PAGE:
When the U.S. Senate first rejected the bills on Trade Promotion Authority (TPA), I wrote that it may have marked the day the Americans quit leading on trade. Although the Senate subsequently managed to squeak through the necessary authorizations, the votes from the House of Representatives today suggests I was right. Getting the United States to show leadership on trade is somewhere between a tough and an impossible task.
To recap where we are: although the United States has been negotiating multiple trade agreements for years, the U.S. Trade Representative (USTR or basically the trade minister) does not formally have trade authority as delegated from Congress. Under what used to be called fast track and is now known as Trade Promotion Authority (TPA), Congress lets the White House lead on trade. Congress sets up the parameters for negotiations and expedited procedures for final approvals.
USTR went ahead with talks in the Trans-Pacific Partnership (TPP) and Trans-Atlantic Trade and Investment Promotion (TTIP) “as if” the provisions of TPA were in effect. The White House had opted not to try for renewal sooner (the last version expired in 2007) because they were not convinced that Congress would view the request favorably in the absence of information about what sorts of agreements were under negotiation. Therefore, the executive branch decided to negotiate first and seek permission at a later date, when it would be more clear to the legislative branch what sorts of benefits and costs might be on offer.
With the TPP waiting for TPA to close the agreement, it was no longer possible to pretend that authorization was in place. The other TPP member countries have refused to discuss the most sensitive aspects of the negotiation in the absence of clear authority from Congress to pass the final deal without amendment.
Hence the push to get TPA, starting with the Senate. The original bill was defeated, only to be resurrected days later.
The Senate votes set up the challenge for the House now. If the House version of TPA does not exactly match the Senate’s bill, members from both sides would have to sit down and reconcile the inconsistencies. The final, combined, bill would have to be voted on again by both bodies.
Given the difficulties in getting TPA, no one wants a situation where members of Congress are forced to vote twice. Hence, the House version had to match the Senate version exactly.
Which leads us, depressingly, to today’s House votes. The Senate bill had done two things—it renewed authorization of Trade Adjustment Assistance (TAA) and granted TPA. (An earlier post discussed TAA in more detail.)
The House was reluctant to vote on a similar combined bill. Thus, they split the bill into two halves—first a vote on TAA and then a vote on TPA.
The TAA bill went down to defeat. Even Democratic members of the House that are in favor of the idea of assistance for displaced workers voted against TAA renewal. This bill, many argued, was insufficient for one reason or another. Republicans that are not fans of TAA at all had to step up and try to push it over the finish line. But it was not enough as 86 Republican and 40 Democrat yes votes lost to 303 no votes.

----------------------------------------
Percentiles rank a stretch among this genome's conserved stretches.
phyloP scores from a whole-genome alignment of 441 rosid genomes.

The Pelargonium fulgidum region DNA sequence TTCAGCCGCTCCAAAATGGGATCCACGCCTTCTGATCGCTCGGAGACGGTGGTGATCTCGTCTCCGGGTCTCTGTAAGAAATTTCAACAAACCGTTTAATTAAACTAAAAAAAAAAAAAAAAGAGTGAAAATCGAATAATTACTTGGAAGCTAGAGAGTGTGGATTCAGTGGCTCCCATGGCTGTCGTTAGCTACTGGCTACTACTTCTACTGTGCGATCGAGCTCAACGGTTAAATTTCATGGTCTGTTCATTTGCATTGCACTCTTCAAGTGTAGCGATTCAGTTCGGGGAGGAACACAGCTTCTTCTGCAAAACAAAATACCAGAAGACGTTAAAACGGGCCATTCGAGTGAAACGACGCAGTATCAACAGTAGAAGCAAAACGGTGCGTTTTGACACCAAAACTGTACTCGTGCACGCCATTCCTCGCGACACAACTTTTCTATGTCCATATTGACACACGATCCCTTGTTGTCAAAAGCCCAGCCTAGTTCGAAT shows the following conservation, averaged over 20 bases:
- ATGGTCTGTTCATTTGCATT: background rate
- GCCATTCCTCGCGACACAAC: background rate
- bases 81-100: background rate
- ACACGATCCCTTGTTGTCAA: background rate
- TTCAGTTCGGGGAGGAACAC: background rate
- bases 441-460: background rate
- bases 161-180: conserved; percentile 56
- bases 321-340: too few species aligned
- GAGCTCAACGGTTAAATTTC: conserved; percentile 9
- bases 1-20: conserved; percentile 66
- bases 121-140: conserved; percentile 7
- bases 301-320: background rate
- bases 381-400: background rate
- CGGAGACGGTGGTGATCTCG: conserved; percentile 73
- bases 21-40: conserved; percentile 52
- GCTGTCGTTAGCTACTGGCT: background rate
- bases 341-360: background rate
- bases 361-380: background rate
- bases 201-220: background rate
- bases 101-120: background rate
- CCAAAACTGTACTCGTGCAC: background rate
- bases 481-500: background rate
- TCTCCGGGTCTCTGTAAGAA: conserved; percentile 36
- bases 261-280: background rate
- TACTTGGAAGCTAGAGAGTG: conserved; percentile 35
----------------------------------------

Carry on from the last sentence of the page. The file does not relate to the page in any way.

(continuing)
Once TAA was defeated, it also spelled the end to TPA. This is because the House and Senate versions of the bill have to match. The Senate authorized both TAA and TPA. Therefore, the House must also have matching legislation in place.
In a grim attempt to snatch victory from the jaws of defeat, House members then proceeded to vote—narrowly—in favor of TPA (219-212). This looked, to people not familiar with the intricacies of Congress, like a success.
But it is not. Hence, for the second time in weeks, Congress refused to show leadership on trade.
What comes next is unclear. It is possible that the House will figure out a solution to what is again being called a “procedural snafu.” Maybe sufficient members on both sides of the aisle will reconsider their votes on TAA. Perhaps the Senate will revote on TPA without TAA or with a different version of TAA that might be acceptable to the House.
Even if this can be fixed, it means that the TPP may not close as planned. Chief negotiators were expecting to meet on June 22. This—at best—now looks optimistic. The deadlines have always been perilously short.
Once the immediate crisis is resolved one way or another, it is certainly worth thinking hard about why Congress has twice voted against trade. (And against the President in spite of a full-court press the likes of which Washington has rarely seen in recent memory.)
I am on my way to Washington DC and will write another blog post once I’ve had the chance to discuss issues with trade and business experts from the ground. Perhaps only inside-the-Beltway naval gazers can make sense of what has been happening. Because much of Asia (at least) has been watching in amazement as American legislators reject what most in this region see as common sense. Cutting off your nose to spite your face does not seem a sensible policy.
***Talking Trade is a blog post written by Deborah Elms, Executive Director, Asian Trade Centre, Singapore***